The higher the risk of developing end-of-life colon cancer the greater the overall increased risk of survival when radiation therapy is given at the recommended intervals some patients were found to have. In particular the risk was slightly higher in those generally considered to be at higher risk of developing end-stage disease.

The results published today in the Annals of Internal Medicine are effective and timely.

End-of-life care for men is currently neglected in Britain with little guidance for patients and doctors and few efforts made to integrate cancer screening into end-of-life care.

A majority of 1029 men who developed end-stage disease in Britain between 1995 and 2014 received radiation therapy and in most cases there was no follow-up care afterwards.

After 17 years all but one of these cases of colon cancer were found to have been successfully treated with radiation and there was no follow-up care at 52 years.

However 11 of the cases occurred in patients with a significantly higher risk of developing end-stage disease than those without so-called advanced end stage disease which would involve advanced cancer with high levels of evidence of treatment-resistance and resistance to therapy.

In this group the 5-year risk ratio (5-RR) for death or protracted suffering from a chronic condition was 80 per cent higher compared to that of patients in the general population.

This means the health system was underestimating the risk of end-stage disease experience compared to the general population.

The findings indicate that radiation therapy and end-of-life care should be integrated into end-of-life care with improved communication analysis of clinical and prognostic factors and possible cost effectiveness in co-payments.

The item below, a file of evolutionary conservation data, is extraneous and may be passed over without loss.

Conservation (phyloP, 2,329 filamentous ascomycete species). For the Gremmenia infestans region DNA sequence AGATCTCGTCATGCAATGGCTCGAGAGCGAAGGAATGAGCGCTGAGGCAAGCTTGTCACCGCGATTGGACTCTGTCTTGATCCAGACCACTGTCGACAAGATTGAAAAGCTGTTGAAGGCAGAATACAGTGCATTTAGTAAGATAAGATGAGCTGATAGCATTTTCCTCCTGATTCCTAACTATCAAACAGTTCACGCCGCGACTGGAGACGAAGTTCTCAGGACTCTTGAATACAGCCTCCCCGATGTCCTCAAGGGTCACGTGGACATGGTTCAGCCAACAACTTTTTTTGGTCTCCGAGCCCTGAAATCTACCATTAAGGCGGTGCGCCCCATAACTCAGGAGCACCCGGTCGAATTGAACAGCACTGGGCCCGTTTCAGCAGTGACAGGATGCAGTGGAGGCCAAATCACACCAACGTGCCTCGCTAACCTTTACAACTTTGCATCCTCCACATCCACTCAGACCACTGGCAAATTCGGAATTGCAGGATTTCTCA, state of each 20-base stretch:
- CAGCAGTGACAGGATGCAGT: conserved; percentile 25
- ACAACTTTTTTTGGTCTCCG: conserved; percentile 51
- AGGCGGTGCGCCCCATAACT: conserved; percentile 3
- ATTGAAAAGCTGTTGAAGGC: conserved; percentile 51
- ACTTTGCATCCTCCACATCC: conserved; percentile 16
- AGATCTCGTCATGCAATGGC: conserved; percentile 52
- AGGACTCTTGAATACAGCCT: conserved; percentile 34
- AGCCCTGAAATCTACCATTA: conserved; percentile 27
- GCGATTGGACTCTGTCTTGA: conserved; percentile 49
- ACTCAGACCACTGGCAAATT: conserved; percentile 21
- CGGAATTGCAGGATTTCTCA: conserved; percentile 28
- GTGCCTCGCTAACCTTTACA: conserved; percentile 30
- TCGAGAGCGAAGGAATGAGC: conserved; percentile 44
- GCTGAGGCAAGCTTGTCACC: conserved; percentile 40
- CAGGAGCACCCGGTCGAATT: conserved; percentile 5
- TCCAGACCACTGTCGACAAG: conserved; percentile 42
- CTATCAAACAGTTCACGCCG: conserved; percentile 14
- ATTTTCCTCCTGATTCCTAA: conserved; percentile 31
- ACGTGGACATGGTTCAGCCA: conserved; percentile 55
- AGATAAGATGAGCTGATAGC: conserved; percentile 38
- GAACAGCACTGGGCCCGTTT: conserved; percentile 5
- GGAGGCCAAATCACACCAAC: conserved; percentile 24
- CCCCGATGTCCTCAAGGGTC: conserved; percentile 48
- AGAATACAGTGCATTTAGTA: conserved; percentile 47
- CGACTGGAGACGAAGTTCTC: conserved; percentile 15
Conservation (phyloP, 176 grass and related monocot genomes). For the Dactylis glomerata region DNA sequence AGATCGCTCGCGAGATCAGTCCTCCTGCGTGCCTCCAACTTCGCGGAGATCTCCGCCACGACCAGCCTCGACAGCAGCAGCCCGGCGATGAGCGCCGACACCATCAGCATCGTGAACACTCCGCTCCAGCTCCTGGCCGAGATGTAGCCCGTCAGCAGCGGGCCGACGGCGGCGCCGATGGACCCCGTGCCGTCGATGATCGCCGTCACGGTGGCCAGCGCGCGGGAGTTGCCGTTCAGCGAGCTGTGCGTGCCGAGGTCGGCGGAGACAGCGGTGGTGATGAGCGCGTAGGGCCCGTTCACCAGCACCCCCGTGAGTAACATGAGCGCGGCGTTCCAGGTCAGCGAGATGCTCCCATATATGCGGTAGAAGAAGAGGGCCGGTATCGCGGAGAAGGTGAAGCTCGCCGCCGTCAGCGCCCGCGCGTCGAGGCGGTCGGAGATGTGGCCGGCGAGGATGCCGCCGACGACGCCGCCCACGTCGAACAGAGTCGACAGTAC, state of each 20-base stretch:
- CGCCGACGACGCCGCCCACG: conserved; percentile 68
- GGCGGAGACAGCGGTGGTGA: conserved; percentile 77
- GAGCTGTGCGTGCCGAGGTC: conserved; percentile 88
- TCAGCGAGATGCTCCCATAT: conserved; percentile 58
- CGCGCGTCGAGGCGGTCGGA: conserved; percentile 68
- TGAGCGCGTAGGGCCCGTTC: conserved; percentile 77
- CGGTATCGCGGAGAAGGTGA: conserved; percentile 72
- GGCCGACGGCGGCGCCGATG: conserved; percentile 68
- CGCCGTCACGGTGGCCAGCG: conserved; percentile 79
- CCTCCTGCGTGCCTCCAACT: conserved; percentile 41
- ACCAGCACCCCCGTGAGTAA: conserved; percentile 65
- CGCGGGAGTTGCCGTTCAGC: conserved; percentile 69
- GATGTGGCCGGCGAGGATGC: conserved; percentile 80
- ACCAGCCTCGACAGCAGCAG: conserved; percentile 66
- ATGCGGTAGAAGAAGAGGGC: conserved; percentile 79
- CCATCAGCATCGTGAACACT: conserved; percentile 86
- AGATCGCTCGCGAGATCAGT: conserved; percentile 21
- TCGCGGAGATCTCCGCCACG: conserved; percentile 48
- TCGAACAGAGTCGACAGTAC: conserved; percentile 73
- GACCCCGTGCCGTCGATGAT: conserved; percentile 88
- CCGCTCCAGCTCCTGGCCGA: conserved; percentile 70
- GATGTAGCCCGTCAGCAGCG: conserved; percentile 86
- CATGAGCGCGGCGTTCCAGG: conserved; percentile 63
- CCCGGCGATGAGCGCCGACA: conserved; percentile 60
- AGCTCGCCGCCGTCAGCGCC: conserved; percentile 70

Fixed charges may also be implemented.

In the UK uptake of radiation therapy and end-of-life care is up to 90 per cent and they remain above 90 per cent in Germany although more advanced technologies may allow for artificial intelligence (AI) to help better manage the end-of-life process.

Although early death and prolonged suffering may be acceptable once the end-stage disease is out of the picture there are few regulations in place and services have been unsure about the treatment options for a long time.

Dr Pal of the University of Melbourne said: Good quality end-of-life care is important for all patients but treatment interruption due to cancer treatment causes the greatest disruption of quality of life and has a particularly large impact for cancer patients and their carers. Previously there was only uncertainty around treatment beyond death but this study demonstrates the lack of guidance and intensive support for cancer survivors.

If end-of-life care is in evidence with survival rates above 80 per cent then this review should be a stopgap until such time as these remaining important outcomes are properly addressed. The public health view should be to provide a single clear common sense approach to achieving better end-of-life outcomes.

Dr Pal is a commended researcher who was supported by funding from the National Institute for Public Health Research (NIHR) through the Prayer Response Research (PRR) Program.